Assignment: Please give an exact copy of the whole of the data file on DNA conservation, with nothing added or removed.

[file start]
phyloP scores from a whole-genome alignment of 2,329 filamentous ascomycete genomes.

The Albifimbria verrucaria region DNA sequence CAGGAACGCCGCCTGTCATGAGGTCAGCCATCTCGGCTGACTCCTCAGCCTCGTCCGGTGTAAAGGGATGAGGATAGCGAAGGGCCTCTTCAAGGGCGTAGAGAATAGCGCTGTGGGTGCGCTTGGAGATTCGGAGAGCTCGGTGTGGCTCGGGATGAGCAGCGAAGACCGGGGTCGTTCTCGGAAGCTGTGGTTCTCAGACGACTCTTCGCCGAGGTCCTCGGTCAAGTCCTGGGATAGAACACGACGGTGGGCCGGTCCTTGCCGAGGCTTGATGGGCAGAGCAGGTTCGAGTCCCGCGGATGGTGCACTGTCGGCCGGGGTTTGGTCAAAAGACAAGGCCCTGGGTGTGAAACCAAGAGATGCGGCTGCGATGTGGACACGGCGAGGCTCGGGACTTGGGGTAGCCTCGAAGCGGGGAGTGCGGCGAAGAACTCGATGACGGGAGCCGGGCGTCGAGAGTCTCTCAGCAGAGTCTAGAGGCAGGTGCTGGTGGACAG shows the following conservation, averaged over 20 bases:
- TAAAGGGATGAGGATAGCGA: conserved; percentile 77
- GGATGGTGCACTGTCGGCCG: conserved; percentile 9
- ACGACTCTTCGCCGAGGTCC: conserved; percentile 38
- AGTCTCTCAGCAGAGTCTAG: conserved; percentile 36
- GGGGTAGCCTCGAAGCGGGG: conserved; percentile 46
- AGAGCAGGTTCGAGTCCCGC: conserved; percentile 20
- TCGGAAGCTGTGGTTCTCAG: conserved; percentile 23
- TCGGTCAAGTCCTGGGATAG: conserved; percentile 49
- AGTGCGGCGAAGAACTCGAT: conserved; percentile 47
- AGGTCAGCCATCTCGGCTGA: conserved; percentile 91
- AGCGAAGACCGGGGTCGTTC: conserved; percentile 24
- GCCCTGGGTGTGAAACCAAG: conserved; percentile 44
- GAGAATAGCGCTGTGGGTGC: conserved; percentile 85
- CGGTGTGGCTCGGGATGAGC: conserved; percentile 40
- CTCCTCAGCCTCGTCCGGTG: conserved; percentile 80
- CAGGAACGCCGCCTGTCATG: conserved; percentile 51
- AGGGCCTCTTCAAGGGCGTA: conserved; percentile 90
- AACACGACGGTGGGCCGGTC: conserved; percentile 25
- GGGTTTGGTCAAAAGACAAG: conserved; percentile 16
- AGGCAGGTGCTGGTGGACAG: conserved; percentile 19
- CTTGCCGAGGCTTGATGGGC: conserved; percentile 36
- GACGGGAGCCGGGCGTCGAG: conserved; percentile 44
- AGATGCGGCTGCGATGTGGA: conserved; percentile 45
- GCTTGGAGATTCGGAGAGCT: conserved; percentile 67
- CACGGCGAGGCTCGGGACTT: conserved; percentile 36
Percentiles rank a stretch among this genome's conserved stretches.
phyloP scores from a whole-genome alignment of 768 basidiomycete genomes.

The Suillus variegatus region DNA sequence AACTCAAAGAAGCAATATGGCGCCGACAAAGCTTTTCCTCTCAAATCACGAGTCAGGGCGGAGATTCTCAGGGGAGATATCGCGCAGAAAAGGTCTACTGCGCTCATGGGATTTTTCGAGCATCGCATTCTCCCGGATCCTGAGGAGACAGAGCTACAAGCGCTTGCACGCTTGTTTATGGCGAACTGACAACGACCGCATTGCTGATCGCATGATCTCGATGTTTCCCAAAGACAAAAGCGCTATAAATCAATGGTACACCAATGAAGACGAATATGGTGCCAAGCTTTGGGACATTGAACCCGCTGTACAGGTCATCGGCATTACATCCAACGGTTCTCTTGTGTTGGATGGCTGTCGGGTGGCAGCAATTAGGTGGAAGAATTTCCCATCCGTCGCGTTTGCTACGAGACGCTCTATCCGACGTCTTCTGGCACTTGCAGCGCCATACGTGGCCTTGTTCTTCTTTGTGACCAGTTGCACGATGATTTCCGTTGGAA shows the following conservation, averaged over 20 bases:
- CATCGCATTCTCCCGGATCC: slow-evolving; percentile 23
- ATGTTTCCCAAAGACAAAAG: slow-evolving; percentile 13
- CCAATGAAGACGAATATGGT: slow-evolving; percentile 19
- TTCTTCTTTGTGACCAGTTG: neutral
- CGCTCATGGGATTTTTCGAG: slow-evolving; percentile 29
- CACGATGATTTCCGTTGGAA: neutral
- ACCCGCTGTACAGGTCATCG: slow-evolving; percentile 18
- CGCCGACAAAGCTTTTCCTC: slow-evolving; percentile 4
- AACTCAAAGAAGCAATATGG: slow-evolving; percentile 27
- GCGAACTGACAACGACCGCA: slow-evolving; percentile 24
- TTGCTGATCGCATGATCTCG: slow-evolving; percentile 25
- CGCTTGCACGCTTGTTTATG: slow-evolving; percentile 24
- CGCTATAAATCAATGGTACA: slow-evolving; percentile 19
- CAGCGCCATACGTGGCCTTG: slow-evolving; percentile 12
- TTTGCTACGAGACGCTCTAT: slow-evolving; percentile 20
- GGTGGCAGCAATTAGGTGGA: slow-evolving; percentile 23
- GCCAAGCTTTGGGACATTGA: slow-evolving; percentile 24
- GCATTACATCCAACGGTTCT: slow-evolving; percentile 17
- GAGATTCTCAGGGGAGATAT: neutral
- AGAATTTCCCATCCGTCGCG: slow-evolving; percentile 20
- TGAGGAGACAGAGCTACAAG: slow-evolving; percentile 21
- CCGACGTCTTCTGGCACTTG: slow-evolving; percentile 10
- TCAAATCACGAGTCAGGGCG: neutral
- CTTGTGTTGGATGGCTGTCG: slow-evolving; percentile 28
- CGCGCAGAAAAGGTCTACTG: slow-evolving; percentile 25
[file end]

phyloP scores from a whole-genome alignment of 2,329 filamentous ascomycete genomes.

The Albifimbria verrucaria region DNA sequence CAGGAACGCCGCCTGTCATGAGGTCAGCCATCTCGGCTGACTCCTCAGCCTCGTCCGGTGTAAAGGGATGAGGATAGCGAAGGGCCTCTTCAAGGGCGTAGAGAATAGCGCTGTGGGTGCGCTTGGAGATTCGGAGAGCTCGGTGTGGCTCGGGATGAGCAGCGAAGACCGGGGTCGTTCTCGGAAGCTGTGGTTCTCAGACGACTCTTCGCCGAGGTCCTCGGTCAAGTCCTGGGATAGAACACGACGGTGGGCCGGTCCTTGCCGAGGCTTGATGGGCAGAGCAGGTTCGAGTCCCGCGGATGGTGCACTGTCGGCCGGGGTTTGGTCAAAAGACAAGGCCCTGGGTGTGAAACCAAGAGATGCGGCTGCGATGTGGACACGGCGAGGCTCGGGACTTGGGGTAGCCTCGAAGCGGGGAGTGCGGCGAAGAACTCGATGACGGGAGCCGGGCGTCGAGAGTCTCTCAGCAGAGTCTAGAGGCAGGTGCTGGTGGACAG shows the following conservation, averaged over 20 bases:
- TAAAGGGATGAGGATAGCGA: conserved; percentile 77
- GGATGGTGCACTGTCGGCCG: conserved; percentile 9
- ACGACTCTTCGCCGAGGTCC: conserved; percentile 38
- AGTCTCTCAGCAGAGTCTAG: conserved; percentile 36
- GGGGTAGCCTCGAAGCGGGG: conserved; percentile 46
- AGAGCAGGTTCGAGTCCCGC: conserved; percentile 20
- TCGGAAGCTGTGGTTCTCAG: conserved; percentile 23
- TCGGTCAAGTCCTGGGATAG: conserved; percentile 49
- AGTGCGGCGAAGAACTCGAT: conserved; percentile 47
- AGGTCAGCCATCTCGGCTGA: conserved; percentile 91
- AGCGAAGACCGGGGTCGTTC: conserved; percentile 24
- GCCCTGGGTGTGAAACCAAG: conserved; percentile 44
- GAGAATAGCGCTGTGGGTGC: conserved; percentile 85
- CGGTGTGGCTCGGGATGAGC: conserved; percentile 40
- CTCCTCAGCCTCGTCCGGTG: conserved; percentile 80
- CAGGAACGCCGCCTGTCATG: conserved; percentile 51
- AGGGCCTCTTCAAGGGCGTA: conserved; percentile 90
- AACACGACGGTGGGCCGGTC: conserved; percentile 25
- GGGTTTGGTCAAAAGACAAG: conserved; percentile 16
- AGGCAGGTGCTGGTGGACAG: conserved; percentile 19
- CTTGCCGAGGCTTGATGGGC: conserved; percentile 36
- GACGGGAGCCGGGCGTCGAG: conserved; percentile 44
- AGATGCGGCTGCGATGTGGA: conserved; percentile 45
- GCTTGGAGATTCGGAGAGCT: conserved; percentile 67
- CACGGCGAGGCTCGGGACTT: conserved; percentile 36
Percentiles rank a stretch among this genome's conserved stretches.
phyloP scores from a whole-genome alignment of 768 basidiomycete genomes.

The Suillus variegatus region DNA sequence AACTCAAAGAAGCAATATGGCGCCGACAAAGCTTTTCCTCTCAAATCACGAGTCAGGGCGGAGATTCTCAGGGGAGATATCGCGCAGAAAAGGTCTACTGCGCTCATGGGATTTTTCGAGCATCGCATTCTCCCGGATCCTGAGGAGACAGAGCTACAAGCGCTTGCACGCTTGTTTATGGCGAACTGACAACGACCGCATTGCTGATCGCATGATCTCGATGTTTCCCAAAGACAAAAGCGCTATAAATCAATGGTACACCAATGAAGACGAATATGGTGCCAAGCTTTGGGACATTGAACCCGCTGTACAGGTCATCGGCATTACATCCAACGGTTCTCTTGTGTTGGATGGCTGTCGGGTGGCAGCAATTAGGTGGAAGAATTTCCCATCCGTCGCGTTTGCTACGAGACGCTCTATCCGACGTCTTCTGGCACTTGCAGCGCCATACGTGGCCTTGTTCTTCTTTGTGACCAGTTGCACGATGATTTCCGTTGGAA shows the following conservation, averaged over 20 bases:
- CATCGCATTCTCCCGGATCC: slow-evolving; percentile 23
- ATGTTTCCCAAAGACAAAAG: slow-evolving; percentile 13
- CCAATGAAGACGAATATGGT: slow-evolving; percentile 19
- TTCTTCTTTGTGACCAGTTG: neutral
- CGCTCATGGGATTTTTCGAG: slow-evolving; percentile 29
- CACGATGATTTCCGTTGGAA: neutral
- ACCCGCTGTACAGGTCATCG: slow-evolving; percentile 18
- CGCCGACAAAGCTTTTCCTC: slow-evolving; percentile 4
- AACTCAAAGAAGCAATATGG: slow-evolving; percentile 27
- GCGAACTGACAACGACCGCA: slow-evolving; percentile 24
- TTGCTGATCGCATGATCTCG: slow-evolving; percentile 25
- CGCTTGCACGCTTGTTTATG: slow-evolving; percentile 24
- CGCTATAAATCAATGGTACA: slow-evolving; percentile 19
- CAGCGCCATACGTGGCCTTG: slow-evolving; percentile 12
- TTTGCTACGAGACGCTCTAT: slow-evolving; percentile 20
- GGTGGCAGCAATTAGGTGGA: slow-evolving; percentile 23
- GCCAAGCTTTGGGACATTGA: slow-evolving; percentile 24
- GCATTACATCCAACGGTTCT: slow-evolving; percentile 17
- GAGATTCTCAGGGGAGATAT: neutral
- AGAATTTCCCATCCGTCGCG: slow-evolving; percentile 20
- TGAGGAGACAGAGCTACAAG: slow-evolving; percentile 21
- CCGACGTCTTCTGGCACTTG: slow-evolving; percentile 10
- TCAAATCACGAGTCAGGGCG: neutral
- CTTGTGTTGGATGGCTGTCG: slow-evolving; percentile 28
- CGCGCAGAAAAGGTCTACTG: slow-evolving; percentile 25